Some of Shostakovich's symphonies seem decidedly under-appreciated. The Fifth of course, remains a repertoire staple; the First and Ninth, too retain audiences' affections, while the magnificent 13th, "Babi Yar," plus the Seventh, Eighth and (occasionally) Fifteenth Symphonies get outings when budgets allow. But what of the buried symphonies? Those that nestle in between the cracks?
Shostakovich's Eleventh Symphony, "The Year 1905" seems to have been given a particularly bad rap; the major criticism against it seems to be that it is "filmic". There is no denying that Shostakoovich's work in cinema impacted on it, but actually in a positive way as it is but one element of the symphony. Shostakovich also quotes a number of workmens' melodies.
The subtitle refers to the 1905 Russian Revolution, and each movement has an individual headingl We start with "The Palace Square," its frozen opening reflecting the tense quiet of the square on the morning of Bloody Sunday, when when demonstrators were fired upon by soldiers of the Imperial Guard as they marched towards the Winter Palace to present a petition to Tsar Nicholas II. The first two of the folksongs of the piece are heard in this opening portrayal of awakening stasis. Timpani tap out a quiet military tattoo, presaging the events of the second movement. Here it is in the new performance by the South West German Radio Symphony Orchestra under Eliahu Inbal:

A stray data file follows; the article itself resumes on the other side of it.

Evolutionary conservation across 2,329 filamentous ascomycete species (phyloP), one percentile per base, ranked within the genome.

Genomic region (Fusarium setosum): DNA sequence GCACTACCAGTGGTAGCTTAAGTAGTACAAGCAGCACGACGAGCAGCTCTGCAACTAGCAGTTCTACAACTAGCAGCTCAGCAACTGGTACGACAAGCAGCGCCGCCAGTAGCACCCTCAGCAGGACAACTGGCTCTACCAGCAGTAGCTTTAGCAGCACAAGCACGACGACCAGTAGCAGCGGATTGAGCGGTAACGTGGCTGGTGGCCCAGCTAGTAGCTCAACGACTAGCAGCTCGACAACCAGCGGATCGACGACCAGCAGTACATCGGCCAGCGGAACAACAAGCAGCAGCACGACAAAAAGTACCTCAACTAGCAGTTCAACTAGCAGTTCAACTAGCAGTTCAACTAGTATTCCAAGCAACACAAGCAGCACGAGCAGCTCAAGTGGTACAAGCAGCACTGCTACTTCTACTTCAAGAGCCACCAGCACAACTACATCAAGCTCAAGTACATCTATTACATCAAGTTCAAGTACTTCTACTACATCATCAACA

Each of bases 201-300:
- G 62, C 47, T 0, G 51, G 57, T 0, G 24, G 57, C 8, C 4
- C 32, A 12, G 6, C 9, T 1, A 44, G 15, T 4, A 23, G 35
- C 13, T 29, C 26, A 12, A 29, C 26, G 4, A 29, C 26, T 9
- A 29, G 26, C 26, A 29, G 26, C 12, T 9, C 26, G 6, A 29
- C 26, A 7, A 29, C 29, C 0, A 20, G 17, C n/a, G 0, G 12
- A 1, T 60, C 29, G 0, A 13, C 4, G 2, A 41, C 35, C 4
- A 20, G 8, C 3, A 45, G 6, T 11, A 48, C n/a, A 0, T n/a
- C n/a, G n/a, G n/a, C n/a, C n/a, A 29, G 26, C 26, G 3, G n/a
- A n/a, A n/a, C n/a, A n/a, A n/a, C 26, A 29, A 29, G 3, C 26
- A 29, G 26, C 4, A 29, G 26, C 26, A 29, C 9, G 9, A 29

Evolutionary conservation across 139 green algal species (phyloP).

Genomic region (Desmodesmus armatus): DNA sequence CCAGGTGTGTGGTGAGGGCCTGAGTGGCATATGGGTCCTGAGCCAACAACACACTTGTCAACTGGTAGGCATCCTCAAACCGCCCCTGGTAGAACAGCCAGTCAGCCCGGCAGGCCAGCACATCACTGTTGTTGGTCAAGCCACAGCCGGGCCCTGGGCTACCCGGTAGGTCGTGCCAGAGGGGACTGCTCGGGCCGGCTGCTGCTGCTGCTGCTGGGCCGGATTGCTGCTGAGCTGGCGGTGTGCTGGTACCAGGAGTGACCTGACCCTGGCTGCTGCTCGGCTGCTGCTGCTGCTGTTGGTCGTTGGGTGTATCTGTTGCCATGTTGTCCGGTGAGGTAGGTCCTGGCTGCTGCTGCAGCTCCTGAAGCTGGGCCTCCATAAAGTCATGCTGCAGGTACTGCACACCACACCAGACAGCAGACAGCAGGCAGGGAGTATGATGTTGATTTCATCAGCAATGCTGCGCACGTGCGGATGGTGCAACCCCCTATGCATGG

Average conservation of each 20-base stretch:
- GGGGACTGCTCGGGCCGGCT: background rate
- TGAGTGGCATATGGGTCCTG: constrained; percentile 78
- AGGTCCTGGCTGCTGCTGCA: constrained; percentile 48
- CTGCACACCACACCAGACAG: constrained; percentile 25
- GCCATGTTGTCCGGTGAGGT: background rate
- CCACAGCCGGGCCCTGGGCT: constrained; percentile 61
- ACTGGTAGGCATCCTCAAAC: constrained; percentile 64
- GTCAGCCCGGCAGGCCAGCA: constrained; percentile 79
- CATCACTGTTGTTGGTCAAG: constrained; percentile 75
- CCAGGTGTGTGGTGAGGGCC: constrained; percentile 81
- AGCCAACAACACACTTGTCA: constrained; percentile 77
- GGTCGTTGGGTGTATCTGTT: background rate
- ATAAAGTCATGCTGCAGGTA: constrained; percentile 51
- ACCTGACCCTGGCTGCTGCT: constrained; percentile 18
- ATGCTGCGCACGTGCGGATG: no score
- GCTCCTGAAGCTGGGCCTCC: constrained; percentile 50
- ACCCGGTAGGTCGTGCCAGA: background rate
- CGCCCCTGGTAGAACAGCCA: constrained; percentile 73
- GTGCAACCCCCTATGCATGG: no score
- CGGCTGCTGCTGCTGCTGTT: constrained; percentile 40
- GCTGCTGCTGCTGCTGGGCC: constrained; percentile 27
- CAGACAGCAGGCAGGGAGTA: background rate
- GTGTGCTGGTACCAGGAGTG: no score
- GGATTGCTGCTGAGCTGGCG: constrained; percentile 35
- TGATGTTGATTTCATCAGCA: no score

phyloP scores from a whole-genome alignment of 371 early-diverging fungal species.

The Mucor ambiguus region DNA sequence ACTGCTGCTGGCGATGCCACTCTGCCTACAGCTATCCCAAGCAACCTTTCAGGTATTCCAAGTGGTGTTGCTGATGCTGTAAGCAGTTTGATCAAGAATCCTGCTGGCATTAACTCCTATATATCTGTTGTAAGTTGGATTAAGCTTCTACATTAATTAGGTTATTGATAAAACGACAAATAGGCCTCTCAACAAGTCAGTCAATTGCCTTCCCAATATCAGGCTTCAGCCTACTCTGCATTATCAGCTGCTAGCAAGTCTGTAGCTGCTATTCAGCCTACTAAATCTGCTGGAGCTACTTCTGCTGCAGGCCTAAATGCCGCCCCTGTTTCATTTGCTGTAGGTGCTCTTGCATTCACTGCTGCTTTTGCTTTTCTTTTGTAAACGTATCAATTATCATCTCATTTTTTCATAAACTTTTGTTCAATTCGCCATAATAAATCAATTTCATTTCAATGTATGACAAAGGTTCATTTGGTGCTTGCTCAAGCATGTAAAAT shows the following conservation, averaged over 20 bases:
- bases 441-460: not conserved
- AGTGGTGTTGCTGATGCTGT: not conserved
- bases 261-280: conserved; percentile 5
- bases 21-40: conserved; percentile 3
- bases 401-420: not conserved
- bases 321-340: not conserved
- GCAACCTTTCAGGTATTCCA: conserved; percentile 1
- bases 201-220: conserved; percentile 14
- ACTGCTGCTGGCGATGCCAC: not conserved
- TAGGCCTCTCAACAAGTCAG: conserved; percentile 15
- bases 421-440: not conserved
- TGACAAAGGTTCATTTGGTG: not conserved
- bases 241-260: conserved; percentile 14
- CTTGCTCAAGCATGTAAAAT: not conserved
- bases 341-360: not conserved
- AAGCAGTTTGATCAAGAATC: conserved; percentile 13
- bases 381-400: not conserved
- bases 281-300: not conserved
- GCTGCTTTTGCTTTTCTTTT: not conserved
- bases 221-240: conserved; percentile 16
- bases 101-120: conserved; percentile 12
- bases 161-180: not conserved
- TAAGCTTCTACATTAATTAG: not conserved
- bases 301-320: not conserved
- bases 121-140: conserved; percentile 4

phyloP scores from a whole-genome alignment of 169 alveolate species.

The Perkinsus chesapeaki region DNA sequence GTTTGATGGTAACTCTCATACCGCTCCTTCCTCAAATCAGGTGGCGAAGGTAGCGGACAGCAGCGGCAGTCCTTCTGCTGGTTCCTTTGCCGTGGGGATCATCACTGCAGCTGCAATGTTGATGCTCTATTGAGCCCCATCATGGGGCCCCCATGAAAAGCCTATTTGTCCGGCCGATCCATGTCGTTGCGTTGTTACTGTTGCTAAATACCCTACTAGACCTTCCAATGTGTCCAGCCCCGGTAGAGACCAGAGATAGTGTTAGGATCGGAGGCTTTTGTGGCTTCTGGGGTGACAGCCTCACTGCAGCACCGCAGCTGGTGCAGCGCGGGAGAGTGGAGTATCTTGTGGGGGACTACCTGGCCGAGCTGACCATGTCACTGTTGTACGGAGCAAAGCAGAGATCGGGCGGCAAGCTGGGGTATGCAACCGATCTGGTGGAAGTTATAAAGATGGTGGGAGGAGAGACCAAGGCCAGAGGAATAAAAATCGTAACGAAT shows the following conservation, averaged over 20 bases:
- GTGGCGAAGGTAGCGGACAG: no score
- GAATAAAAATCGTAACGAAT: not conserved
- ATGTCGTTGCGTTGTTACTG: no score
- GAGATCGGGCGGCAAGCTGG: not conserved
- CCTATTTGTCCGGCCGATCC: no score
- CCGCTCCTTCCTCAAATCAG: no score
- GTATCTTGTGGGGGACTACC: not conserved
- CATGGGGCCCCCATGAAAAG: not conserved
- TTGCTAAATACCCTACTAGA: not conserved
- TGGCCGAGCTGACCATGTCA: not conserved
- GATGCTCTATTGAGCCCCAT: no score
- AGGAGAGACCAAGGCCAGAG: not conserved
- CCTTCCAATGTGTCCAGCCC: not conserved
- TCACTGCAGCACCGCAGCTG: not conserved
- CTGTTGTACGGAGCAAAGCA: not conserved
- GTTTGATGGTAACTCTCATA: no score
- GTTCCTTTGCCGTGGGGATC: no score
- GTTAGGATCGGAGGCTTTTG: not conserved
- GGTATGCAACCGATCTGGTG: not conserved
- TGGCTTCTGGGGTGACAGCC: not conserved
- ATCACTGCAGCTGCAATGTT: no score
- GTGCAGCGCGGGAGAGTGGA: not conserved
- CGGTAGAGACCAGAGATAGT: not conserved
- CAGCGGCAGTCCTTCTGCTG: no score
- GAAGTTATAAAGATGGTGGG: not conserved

Inbal's performance is a finely disciplined one but not quite as atmospheric as this stunning live Rostropovich performance with the London Symphony Orchestra (a performance I was privileged - the mot juste - to attend in person, and a performance that is streets ahead of Rostropovich's Teldec recording):
Inbal's forces aren't quite as visceral as the LSO in the second movement, "9th January," either. Material from Shostakovich's own Choral Poems on Revolutionary Texts informs this panel, a sonic spectacular, deliberately disconbolulating in its unstoppable momentum as a depiction of Bloody Sunday at the Winter Palace. It is a virtuoso piece for orchestra, and how the SWR orchestra embraces it:
... but again, Rostropovich takes what Inbal has and piles layer upon layer of excitement:
A Revolutionary funeral march is the basis for the third movement lament, "Eternal Memory" which rises to a sweeping melody:
The finale is marked. "Tocsin"; a warning of the events of the "October Revolution," which were to form the basis of the Twelfth Symphony. March-like material takes on a terrifying onward trajectory, and while Inbal occaisonally sags, Rostropovich is utterly unforgettable throughout (and how his cor anglais player sings in a way Inbal's can't match):
Shostakovich's Eleventh Symphony is such a rewarding score, fully deserving of our attention. Gestural, yes (there's that filmic accusation) but undeniably gripping in its vibrant, disturbing narrative. By now you know that my affinities lie squarely with Rostropovich/LSO on this one, but Inbal's timely arrival nrings this work back into our attention.
Twitter image © Deutsche Fotothek.